The cost of everything these days keeps going up, from filling your tank to buying groceries, especially if you want to buy locally grown food.
You may have heard of CSAs or "Community Supported Agriculture" shares. They're prepaid subscriptions for a farm's produce for the season.
Though they can be costly, a new program breaks down the cost for low-income families wanting to make better health choices.
It's called the "Central Oregon Farm Share Program," kick-started by the Central Oregon Intergovernmental Council. It wants to help change that by providing local low-income families access to local food.
Susie Hart and her farm, "Harvest Of Hope" in Tumalo, is one of the participating share providers in this year's program. A nurse practitioner by day, she grows produce specifically for low-income families, because she says everyone deserves to eat nutritiously.
"If you don't have the foundation that is good and nutritious food, that is not full of pesticides and herbicides, then you're not going to be healthy," Hart said Thursday.
Most CSA shares vary from farm to farm and include fresh seasonal produce every week in the summer and at peak harvest.
In Hart's harvest, she plans of providing an array of vegetables and eggs, too.
For the next three years, the program will help low-income families and individuals purchase CSA shares by offering a 50 percent subsidy.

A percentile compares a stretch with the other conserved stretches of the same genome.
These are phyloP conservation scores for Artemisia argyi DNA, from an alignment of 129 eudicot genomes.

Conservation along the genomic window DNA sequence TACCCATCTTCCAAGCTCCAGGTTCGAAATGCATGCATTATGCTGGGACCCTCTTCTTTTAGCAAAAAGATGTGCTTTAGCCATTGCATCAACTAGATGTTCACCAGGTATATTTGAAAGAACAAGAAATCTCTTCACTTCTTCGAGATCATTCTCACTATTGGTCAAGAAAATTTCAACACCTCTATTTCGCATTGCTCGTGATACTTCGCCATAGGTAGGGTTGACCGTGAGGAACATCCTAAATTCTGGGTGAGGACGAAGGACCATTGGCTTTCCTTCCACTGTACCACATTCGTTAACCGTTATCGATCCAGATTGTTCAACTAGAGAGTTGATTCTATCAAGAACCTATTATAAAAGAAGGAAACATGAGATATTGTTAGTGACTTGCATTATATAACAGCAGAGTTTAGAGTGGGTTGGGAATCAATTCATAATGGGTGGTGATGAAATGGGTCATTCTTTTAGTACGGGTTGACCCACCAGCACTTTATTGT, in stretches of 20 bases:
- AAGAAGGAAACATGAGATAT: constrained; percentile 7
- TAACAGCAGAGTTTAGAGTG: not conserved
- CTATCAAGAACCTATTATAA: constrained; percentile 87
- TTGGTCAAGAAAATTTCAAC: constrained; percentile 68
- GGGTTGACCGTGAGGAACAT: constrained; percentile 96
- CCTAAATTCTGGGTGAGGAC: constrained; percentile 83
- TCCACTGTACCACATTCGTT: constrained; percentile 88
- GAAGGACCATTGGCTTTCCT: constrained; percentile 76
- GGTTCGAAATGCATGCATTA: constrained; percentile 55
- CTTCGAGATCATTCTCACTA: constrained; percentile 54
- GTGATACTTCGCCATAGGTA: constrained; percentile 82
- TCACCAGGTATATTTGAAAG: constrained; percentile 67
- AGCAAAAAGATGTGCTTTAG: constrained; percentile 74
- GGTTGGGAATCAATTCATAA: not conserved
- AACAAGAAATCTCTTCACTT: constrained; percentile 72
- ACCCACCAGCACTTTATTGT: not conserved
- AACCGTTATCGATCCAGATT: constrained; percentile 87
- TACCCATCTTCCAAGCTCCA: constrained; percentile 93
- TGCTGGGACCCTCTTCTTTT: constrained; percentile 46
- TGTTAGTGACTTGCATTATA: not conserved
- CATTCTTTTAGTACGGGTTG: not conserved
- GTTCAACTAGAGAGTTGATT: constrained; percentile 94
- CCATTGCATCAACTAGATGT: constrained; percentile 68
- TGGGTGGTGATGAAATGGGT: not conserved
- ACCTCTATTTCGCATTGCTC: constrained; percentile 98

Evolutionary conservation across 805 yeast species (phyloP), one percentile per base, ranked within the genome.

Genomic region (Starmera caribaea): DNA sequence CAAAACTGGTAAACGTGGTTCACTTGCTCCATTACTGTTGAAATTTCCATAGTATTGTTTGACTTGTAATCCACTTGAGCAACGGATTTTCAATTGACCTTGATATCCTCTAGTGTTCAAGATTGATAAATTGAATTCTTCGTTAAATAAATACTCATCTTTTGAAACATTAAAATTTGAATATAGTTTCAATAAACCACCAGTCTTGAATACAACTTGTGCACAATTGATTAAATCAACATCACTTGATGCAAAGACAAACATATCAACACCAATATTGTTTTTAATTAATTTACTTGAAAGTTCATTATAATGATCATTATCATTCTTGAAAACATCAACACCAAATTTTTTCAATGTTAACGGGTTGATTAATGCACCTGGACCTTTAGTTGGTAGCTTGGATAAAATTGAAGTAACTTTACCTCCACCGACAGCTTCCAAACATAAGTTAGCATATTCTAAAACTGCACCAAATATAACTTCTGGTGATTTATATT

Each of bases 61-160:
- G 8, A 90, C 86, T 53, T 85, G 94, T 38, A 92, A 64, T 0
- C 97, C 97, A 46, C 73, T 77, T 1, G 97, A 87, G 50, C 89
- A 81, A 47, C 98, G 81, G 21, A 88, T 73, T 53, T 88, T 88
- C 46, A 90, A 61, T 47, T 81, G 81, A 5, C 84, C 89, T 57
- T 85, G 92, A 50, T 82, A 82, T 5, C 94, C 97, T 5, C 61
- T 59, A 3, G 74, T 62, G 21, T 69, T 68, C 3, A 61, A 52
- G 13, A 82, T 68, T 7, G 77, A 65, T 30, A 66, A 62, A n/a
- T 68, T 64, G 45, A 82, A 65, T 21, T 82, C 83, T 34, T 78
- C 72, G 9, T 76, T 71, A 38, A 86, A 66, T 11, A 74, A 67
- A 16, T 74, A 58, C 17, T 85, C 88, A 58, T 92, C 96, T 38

Next year, the number of beneficiaries goes up to 30, then 40 the year after.
Those that use an Oregon Trail Card can use it to pay for the remaining amount.
"I have people call me and they are on such a low -ncome budget that it touches my heart to hear people say, 'I have $13,000 a year and I want to be able to give my kids some fresh local food that they wouldn't be able to otherwise get," said Katrina Van Dis, program director for COIC.
"Or maybe they lost their job and they were used to cooking and buying in a certain way, and now they don't have access to that," said Van Dis. "So they're providing their kids with something they otherwise wouldn't get."
It's a choice organizers of the program say helps keep the local sustainability cycle going.